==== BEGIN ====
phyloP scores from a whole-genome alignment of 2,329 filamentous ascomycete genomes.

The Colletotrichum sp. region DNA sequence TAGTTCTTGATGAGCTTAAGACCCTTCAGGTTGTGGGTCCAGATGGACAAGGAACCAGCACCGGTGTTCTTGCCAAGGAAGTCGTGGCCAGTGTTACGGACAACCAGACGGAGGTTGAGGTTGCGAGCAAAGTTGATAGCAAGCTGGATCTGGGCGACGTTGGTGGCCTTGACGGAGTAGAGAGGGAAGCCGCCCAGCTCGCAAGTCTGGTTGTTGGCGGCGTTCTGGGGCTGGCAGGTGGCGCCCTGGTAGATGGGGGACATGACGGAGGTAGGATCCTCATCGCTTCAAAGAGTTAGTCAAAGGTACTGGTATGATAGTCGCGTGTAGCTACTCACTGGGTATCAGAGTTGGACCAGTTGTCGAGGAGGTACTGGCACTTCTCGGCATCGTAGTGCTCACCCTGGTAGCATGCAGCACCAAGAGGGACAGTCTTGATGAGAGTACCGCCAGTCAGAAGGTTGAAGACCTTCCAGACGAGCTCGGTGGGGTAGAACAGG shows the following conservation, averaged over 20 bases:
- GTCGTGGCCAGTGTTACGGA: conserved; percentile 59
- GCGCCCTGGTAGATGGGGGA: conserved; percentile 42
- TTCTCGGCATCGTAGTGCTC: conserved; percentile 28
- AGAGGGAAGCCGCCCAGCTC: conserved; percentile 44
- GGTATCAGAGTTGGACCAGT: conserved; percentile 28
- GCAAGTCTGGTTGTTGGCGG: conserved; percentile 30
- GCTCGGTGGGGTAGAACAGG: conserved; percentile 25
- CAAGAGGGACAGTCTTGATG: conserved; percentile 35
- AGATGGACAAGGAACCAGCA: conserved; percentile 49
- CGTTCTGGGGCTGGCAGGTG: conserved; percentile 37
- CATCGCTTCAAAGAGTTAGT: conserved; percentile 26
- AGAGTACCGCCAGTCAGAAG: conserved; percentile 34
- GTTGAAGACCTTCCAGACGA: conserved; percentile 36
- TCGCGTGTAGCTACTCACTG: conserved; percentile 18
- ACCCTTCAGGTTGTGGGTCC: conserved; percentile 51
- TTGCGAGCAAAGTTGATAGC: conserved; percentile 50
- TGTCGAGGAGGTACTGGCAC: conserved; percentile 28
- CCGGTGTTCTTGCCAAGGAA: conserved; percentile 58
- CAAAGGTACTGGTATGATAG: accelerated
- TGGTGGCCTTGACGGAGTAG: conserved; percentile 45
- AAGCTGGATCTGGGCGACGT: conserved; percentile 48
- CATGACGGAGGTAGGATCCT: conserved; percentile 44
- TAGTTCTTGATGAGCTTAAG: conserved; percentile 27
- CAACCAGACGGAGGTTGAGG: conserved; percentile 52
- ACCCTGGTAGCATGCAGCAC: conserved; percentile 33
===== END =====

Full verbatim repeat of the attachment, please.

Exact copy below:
phyloP scores from a whole-genome alignment of 2,329 filamentous ascomycete genomes.

The Colletotrichum sp. region DNA sequence TAGTTCTTGATGAGCTTAAGACCCTTCAGGTTGTGGGTCCAGATGGACAAGGAACCAGCACCGGTGTTCTTGCCAAGGAAGTCGTGGCCAGTGTTACGGACAACCAGACGGAGGTTGAGGTTGCGAGCAAAGTTGATAGCAAGCTGGATCTGGGCGACGTTGGTGGCCTTGACGGAGTAGAGAGGGAAGCCGCCCAGCTCGCAAGTCTGGTTGTTGGCGGCGTTCTGGGGCTGGCAGGTGGCGCCCTGGTAGATGGGGGACATGACGGAGGTAGGATCCTCATCGCTTCAAAGAGTTAGTCAAAGGTACTGGTATGATAGTCGCGTGTAGCTACTCACTGGGTATCAGAGTTGGACCAGTTGTCGAGGAGGTACTGGCACTTCTCGGCATCGTAGTGCTCACCCTGGTAGCATGCAGCACCAAGAGGGACAGTCTTGATGAGAGTACCGCCAGTCAGAAGGTTGAAGACCTTCCAGACGAGCTCGGTGGGGTAGAACAGG shows the following conservation, averaged over 20 bases:
- GTCGTGGCCAGTGTTACGGA: conserved; percentile 59
- GCGCCCTGGTAGATGGGGGA: conserved; percentile 42
- TTCTCGGCATCGTAGTGCTC: conserved; percentile 28
- AGAGGGAAGCCGCCCAGCTC: conserved; percentile 44
- GGTATCAGAGTTGGACCAGT: conserved; percentile 28
- GCAAGTCTGGTTGTTGGCGG: conserved; percentile 30
- GCTCGGTGGGGTAGAACAGG: conserved; percentile 25
- CAAGAGGGACAGTCTTGATG: conserved; percentile 35
- AGATGGACAAGGAACCAGCA: conserved; percentile 49
- CGTTCTGGGGCTGGCAGGTG: conserved; percentile 37
- CATCGCTTCAAAGAGTTAGT: conserved; percentile 26
- AGAGTACCGCCAGTCAGAAG: conserved; percentile 34
- GTTGAAGACCTTCCAGACGA: conserved; percentile 36
- TCGCGTGTAGCTACTCACTG: conserved; percentile 18
- ACCCTTCAGGTTGTGGGTCC: conserved; percentile 51
- TTGCGAGCAAAGTTGATAGC: conserved; percentile 50
- TGTCGAGGAGGTACTGGCAC: conserved; percentile 28
- CCGGTGTTCTTGCCAAGGAA: conserved; percentile 58
- CAAAGGTACTGGTATGATAG: accelerated
- TGGTGGCCTTGACGGAGTAG: conserved; percentile 45
- AAGCTGGATCTGGGCGACGT: conserved; percentile 48
- CATGACGGAGGTAGGATCCT: conserved; percentile 44
- TAGTTCTTGATGAGCTTAAG: conserved; percentile 27
- CAACCAGACGGAGGTTGAGG: conserved; percentile 52
- ACCCTGGTAGCATGCAGCAC: conserved; percentile 33